With the exception of the parole board characters (Dr. Ordway, Miller, and Sayers), each weekly episode had new characters.
There were several cast changes on Crime Doctor during it’s seven-year run from 1940-1947.
In 1944, actor House Jameson took over the role of Dr. Benjamin Ordway from Everett Sloane. Other notable actors who appeared on Crime Doctor included Larry Haines, Elspeth Eric, and Ed Begley.
The Magazine of Radio Romances reported in 1945 that actress Edith Arnold had played a female “heavy” on practically every broadcast of Crime Doctor, which at that point was around 200 episodes
Arnold was a Broadway veteran and appeared in a handful of films in the 1930s-1940s. She voiced characters on other radio series as well, such as The FBI in Peace and War (another Max Marcin series), and starred in the Marcin series Perfect Crime.
Crime Doctor was created and written by Polish-American novelist, short-story writer, Broadway playwright-producer, film director, and screenwriter (Cheating Cheaters) Max Marcin. Marcin also wrote the Friday night Perfect Crime series for Philip Morris; perhaps because of this, real criminals often wrote to him. According to Marcin,
“Crooks may be wrong but they always write – and invariably their letters end with pleas for money.“
A prisoner who confessed to having been in 11 different prisons, wrote to Marcin that it was only after listening to his radio crime dramas, that he became convinced crime didn’t pay…and could Marcin float him a small loan to start him on the right path?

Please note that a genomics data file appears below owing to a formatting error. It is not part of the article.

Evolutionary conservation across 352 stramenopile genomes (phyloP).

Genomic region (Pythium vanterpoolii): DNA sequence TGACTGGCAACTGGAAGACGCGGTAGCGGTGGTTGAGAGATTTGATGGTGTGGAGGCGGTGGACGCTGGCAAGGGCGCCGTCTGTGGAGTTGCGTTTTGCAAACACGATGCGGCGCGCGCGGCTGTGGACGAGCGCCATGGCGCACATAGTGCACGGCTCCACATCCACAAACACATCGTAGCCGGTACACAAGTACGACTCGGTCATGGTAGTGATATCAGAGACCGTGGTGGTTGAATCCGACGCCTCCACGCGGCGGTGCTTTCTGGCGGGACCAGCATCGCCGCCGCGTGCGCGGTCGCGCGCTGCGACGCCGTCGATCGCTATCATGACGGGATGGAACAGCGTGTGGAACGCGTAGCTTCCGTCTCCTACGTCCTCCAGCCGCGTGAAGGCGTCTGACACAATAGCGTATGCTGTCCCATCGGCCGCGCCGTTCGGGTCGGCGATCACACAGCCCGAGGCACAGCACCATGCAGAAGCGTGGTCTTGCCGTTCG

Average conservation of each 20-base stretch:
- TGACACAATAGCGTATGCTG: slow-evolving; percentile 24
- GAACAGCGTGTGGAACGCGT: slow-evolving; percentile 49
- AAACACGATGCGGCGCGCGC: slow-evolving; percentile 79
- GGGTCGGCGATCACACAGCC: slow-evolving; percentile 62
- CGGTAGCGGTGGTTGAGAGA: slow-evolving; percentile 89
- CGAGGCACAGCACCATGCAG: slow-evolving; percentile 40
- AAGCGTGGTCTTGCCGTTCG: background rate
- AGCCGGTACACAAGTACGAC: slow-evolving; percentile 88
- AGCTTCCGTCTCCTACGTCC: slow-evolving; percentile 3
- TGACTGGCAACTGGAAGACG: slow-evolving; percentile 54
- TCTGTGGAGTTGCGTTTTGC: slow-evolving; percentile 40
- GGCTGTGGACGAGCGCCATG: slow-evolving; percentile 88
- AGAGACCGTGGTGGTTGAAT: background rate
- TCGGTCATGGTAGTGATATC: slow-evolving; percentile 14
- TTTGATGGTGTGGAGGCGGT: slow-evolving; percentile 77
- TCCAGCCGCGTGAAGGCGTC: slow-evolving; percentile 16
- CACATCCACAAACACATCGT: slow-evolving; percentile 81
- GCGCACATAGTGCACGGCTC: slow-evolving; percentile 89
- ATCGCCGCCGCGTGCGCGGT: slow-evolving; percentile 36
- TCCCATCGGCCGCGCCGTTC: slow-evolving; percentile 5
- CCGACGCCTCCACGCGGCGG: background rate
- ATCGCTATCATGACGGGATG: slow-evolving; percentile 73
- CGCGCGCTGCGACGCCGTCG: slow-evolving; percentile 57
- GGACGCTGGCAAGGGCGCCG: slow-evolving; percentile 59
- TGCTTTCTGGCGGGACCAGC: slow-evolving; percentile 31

Columbia acquired screen rights to Crime Doctor and signed actor Warner Baxter to play amnesiac Robert Ordway / Phil Morgan. The first Crime Doctor (1943) movie had Ray Collins playing Dr. John Carey, Margaret Lindsay as his love interest Grace Fielding, John Litel as former crime partner Emilio Caspari, and Leon Ames as William Wheeler.
Between 1943-1949, Warner Baxter starred in another ten Crime Doctor films based on Max Marcin’s classic radio program – The Crime Doctor’s Strangest Case (1943), Lady in the Dark (1944), Shadows in the Night (1944), The Crime Doctor’s Courage (1945), The Crime Doctor’s Warning (1945), Just Before Dawn (1946), Crime Doctor’s Man Hunt (1946), The Millerson Case (1947), The Crime Doctor’s Gamble (1947, and The Crime Doctor’s Diary (1949).
Before his death in 1948, Marcin also launched Max Marcin’s Crime Doctor Magazine in September 1946; each issue featured fictionalized versions of a Crime Doctor broadcast and stories by popular mystery writers.